Supply Chain Management Blogs by SAP
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by Dr. David Paynter & Beatrice Hulde

From Strangers...

Prior to 2020, Supply Chain Management (SCM) was a niche topic to Finance Managers.
It was overall not very well known or popular beyond the circle of people who worked in that area. The last three years has not only brought Supply Chain to the media and everyday spotlight, but also elevated the visibility and importance inside companies.  Disruptions and shortages effected customer service levels, which in turn effected cash flow, keeping financial planners busy. The intertwining of the two departments has therefore become much more obvious and more important. Furthermore, after the COVID years, many companies have built up stock to protect themselves against uncertainty and now find that they have too much inventory investment tied up. Having lost some control over stock levels – how much inventory should they have?

This has elevated the need to break down silos and bring the finance and supply chain disciplines closer together to improve the return on investment in working capital.

... a distant acquaintance…

Communication between Finance and Supply Chain has typically been in one direction – setting targets that are pushed down to the operations area. Traditionally the two groups didn’t really talk to each other. It sometimes felt like they don’t even speak the same language!

They often sit in different  buildings (or in their home office) and work with different tools that try to help them address different issues. This makes their goals at times seem contradictory.

Plant managers may be incentivized to decrease stock levels (financial goal) but actually need to increase stock levels to meet customer service levels and increase revenue.

The supply planner is looking for another supplier that can provide parts in a shorter lead time, but that supplier or the mode of transport required to deliver the goods may of course be a bit more costly.

When the Sales Reps “pad” their forecast in order to reach their Sales Targets, it may create a bull whip effect with supply managers producing more than required. Or the other way round – Sales under forecast to not be held accountable for reaching targets, resulting in the Supply Chain being under-primed and under delivering.

…via better communication…

What does Finance want to achieve? How can we translate Financial goals into feasible Supply Plans? How can Finance be better engaged in the Sales & Operations Plan (S&OP)?

Data transparency is the key to resolve these issues between departments. This requires input from Finance (e.g. the target Annual Operating Plan (AOP)) and a cross-functional review of what products, over which channels, in what regions… etc. are required to reach those targets. Starting with a consensus demand plan, that is reviewed by supply for feasibility, e.g. procurement of raw material and components and available capacity inhouse to produce, the Supply Chain Planning has previously been based on quantities – in units.

… over a community of convenience…

Analysts have coined the term extended Planning and Analysis (xP&A) as the process of taking financial planning beyond the Finance department (also with other departments, not only supply chain). Many companies struggle with business process interoperability to bring together people, processes and tools to create a virtual roundtable, ideally with one common user experience for an easy and consolidated view that enables collaboration and alignment across and between business areas. What can help them moving close are:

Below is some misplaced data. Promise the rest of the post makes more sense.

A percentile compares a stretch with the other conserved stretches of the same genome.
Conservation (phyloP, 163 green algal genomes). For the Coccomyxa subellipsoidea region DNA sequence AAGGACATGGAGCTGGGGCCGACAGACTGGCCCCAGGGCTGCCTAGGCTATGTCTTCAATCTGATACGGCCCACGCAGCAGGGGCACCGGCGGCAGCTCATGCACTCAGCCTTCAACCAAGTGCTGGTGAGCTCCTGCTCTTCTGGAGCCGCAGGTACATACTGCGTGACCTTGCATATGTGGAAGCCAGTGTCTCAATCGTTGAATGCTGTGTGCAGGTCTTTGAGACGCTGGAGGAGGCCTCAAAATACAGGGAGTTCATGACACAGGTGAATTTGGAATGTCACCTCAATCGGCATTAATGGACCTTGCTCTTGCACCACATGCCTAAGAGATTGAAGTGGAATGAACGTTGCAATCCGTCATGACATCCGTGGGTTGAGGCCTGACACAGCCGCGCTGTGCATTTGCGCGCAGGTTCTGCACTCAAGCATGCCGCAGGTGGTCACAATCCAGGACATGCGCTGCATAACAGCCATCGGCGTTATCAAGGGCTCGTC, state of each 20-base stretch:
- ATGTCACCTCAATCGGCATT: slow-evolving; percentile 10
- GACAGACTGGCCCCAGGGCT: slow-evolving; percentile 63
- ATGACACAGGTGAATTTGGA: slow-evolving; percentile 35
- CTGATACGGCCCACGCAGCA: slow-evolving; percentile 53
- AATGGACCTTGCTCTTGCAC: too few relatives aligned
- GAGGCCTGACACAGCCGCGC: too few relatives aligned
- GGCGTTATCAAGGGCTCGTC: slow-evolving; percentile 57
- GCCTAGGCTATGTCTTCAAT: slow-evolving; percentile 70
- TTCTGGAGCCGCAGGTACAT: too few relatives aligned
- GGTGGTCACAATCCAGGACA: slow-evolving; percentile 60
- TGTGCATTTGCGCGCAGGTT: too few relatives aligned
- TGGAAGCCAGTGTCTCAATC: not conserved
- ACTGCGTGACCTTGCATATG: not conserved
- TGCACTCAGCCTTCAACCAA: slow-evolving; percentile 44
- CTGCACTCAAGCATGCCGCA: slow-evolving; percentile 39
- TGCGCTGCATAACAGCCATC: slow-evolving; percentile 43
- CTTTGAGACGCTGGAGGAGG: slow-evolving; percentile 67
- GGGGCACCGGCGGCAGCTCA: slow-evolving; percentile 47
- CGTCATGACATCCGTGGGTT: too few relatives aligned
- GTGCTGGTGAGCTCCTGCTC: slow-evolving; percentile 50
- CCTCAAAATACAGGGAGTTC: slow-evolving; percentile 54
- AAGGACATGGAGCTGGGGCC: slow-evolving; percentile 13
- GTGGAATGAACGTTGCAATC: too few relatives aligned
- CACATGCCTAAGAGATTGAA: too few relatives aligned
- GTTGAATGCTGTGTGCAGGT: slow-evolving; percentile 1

1. Value based planning instead of quantity-based planning provides the basis for a tight alignment. To speak the same language, we need to determine what a demand, inventory or supply plan mean in dollars? What is the cost?

  2. Scenario planning – enabling what if analysis based on values, so decisions can be made based on monitory values. For example, is it more profitable to run an additional shift to fulfill a customer orders or will the higher cost have too much negative impact on our margin?
    Do we go for a new supplier with a shorter lead time but higher delivery cost?
    The capability to do scenario planning has been critical for Supply Chain planning over the last couple of years, as they managed global disruption. With unforeseen demand spikes, continuing supply shortages and high volatility the need to create different versions of plans and compare them to find the one that matches a companies’ goals best has become even more important. Therefore, different plans can be evaluated in order to choose the one with the highest profitability or highest cash flow contrary to the one with the highest delivery rate.

  3. Integrated Financial analysis with Supply Chain Planning - With a global view on both supply chain and finance, it is possible to find the overall corporate optimum as opposed to the local optima that is sub-optimal for the corporation as a whole (like the mentioned example of profitability vs. Fulfilment)
    This can be provided by dashboards and graphs to compare data and to dig into situations requiring evaluation, providing a shared understanding to all teams involved.

…to real friends!

Using the same consistent numbers within the one SAP technology allows the CFO and CSCO to come closer together and to achieve the optimal outcome for the business. It enables them to leverage state of the art technology and easy to use capabilities for all users to transparently collaborate across the business, avoiding technology FOMO – the fear of missing out – not only on the latest technology, but also on employees that don’t want to work on legacy tools with limited visibility and siloed processes, as the labor market also gets tighter and more demanding. But that is a story for another day.



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